Almost everything contains salt. It's abundant in the frozen food aisle, as well as many restaurant dishes. You should also avoid smoked, cured, salted, or tinned meats, as well as salted nuts. The goal is to keep your daily sodium intake under 500 mg (mg). Our recommendation is to play it safe and eat only fresh meals. It's both healthy and more delicious!


Alcohol has a number of negative effects on atrial fibrillation, none of which are good. Obesity, hypertension, and sleep disturbances are all possible outcomes. All of these factors raise a person's chances of having AFib. It is generally known that has a negative impact on pre-existing heart issues.

It also doesn't require a lot of booze. Even the healthiest people can increase their risk of AFib or have their symptoms worsen. There is some data that suggests a safe drinking level for AFib is one drink per night for women and two drinks per night for males, but the basic message is obvious. If your heart health is a problem, you should use alcohol with prudence.


Gluten is a protein found in grains such as wheat, rye, and barley. It's found in a number of packaged meals, as well as bread, pasta, and condiments. For most Americans, this isn't a big deal, but it can be a major one for those who have.

Gluten-rich foods cause inflammation in patients with celiac disease, gluten sensitivity, or wheat allergies. People have been reported to suffer from this inflammation. Those who can safely ingest gluten should not be concerned. That isn't to imply that bread, pasta, and condiments are always appropriate for a.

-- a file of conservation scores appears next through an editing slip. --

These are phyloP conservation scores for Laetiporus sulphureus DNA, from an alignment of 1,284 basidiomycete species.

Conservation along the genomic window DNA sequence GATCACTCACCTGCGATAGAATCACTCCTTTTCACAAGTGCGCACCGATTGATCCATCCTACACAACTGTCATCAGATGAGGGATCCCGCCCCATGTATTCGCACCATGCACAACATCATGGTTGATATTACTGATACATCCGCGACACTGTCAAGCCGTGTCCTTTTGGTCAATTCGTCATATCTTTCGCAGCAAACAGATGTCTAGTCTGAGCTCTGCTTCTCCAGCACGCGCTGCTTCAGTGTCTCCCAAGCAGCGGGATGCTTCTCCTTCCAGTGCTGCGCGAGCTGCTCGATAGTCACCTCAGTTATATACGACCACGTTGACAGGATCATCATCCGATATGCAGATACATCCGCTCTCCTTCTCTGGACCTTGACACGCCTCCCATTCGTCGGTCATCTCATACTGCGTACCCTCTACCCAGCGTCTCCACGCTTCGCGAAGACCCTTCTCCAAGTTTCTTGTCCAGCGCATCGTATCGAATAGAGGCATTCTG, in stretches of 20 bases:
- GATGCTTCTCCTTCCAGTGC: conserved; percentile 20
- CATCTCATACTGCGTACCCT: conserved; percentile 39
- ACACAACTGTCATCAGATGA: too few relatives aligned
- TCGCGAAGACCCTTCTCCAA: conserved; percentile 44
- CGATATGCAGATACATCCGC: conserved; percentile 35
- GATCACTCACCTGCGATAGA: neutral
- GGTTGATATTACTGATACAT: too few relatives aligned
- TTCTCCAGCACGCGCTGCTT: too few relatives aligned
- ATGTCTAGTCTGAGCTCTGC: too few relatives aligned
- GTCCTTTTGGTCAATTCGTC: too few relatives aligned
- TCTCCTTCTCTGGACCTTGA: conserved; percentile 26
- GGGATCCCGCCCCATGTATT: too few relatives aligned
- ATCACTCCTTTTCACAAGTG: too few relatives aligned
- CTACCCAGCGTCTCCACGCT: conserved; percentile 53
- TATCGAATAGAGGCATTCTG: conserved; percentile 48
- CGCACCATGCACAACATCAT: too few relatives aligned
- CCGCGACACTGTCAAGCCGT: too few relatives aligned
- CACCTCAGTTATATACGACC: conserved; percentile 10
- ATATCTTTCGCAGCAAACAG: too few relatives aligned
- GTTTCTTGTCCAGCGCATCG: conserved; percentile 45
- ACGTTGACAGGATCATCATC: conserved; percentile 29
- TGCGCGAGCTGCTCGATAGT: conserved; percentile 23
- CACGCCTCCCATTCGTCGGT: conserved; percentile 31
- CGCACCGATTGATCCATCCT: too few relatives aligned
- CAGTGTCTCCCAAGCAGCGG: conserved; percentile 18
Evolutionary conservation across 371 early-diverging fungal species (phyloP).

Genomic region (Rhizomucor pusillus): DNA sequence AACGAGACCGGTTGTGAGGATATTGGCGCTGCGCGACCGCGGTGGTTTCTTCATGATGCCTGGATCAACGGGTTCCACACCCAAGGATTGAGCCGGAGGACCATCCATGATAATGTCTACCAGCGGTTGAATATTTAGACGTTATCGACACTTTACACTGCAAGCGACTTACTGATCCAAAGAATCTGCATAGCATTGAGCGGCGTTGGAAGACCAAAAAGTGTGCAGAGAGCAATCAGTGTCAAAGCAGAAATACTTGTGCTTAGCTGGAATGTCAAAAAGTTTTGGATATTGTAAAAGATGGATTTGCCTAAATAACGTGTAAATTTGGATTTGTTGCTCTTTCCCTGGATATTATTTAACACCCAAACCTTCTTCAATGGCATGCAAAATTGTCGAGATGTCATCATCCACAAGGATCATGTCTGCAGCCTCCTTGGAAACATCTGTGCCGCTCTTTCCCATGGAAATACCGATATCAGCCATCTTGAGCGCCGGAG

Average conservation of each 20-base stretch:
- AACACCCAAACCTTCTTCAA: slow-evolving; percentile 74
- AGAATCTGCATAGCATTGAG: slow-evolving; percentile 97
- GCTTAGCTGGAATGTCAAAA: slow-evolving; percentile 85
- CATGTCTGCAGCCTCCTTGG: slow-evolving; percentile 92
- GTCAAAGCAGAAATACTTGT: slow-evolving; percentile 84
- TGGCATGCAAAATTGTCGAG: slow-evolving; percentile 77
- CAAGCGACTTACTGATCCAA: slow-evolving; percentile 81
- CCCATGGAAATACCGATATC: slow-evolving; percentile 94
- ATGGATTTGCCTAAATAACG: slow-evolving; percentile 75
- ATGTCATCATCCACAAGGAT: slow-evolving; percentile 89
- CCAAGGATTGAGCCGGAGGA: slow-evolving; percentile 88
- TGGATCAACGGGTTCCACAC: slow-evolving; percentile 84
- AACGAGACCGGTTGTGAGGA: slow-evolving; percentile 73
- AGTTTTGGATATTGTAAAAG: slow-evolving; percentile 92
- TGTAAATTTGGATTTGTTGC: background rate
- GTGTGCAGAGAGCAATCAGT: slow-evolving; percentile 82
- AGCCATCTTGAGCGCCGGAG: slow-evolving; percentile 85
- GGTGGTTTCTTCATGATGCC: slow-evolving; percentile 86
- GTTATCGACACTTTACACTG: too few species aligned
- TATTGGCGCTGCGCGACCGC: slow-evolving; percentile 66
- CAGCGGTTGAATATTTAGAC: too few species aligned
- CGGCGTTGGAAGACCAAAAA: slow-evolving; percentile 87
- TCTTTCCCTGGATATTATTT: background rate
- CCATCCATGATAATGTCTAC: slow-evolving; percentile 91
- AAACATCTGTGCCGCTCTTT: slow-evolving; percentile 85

Foods that have been processed

Any edible food item that has been tampered with in any manner during the preparation process is regarded. Anything frozen, canned, baked, or dried falls within this category. Breakfast cereals, cheese, bread, cakes and biscuits, chips, and other processed foods are among the most popular.

Not all processed foods are created equal, and not all processed foods are unhealthy. Many processed foods, on the other hand, are high in salt, sugar, fat, and calories. If you have AFib or want to prevent it, become familiar with nutritional information labels so you can avoid items that will aggravate your symptoms.


Living a heart-healthy lifestyle, one that lowers your chance of AFib or alleviates its symptoms, necessitates sacrifice. Those with high levels of saturated and trans fats in their diets may have to give up more of their favourite foods than others. It's all a matter of perception, though. After all, it's a no-brainer to trade potato chips for a healthier heart!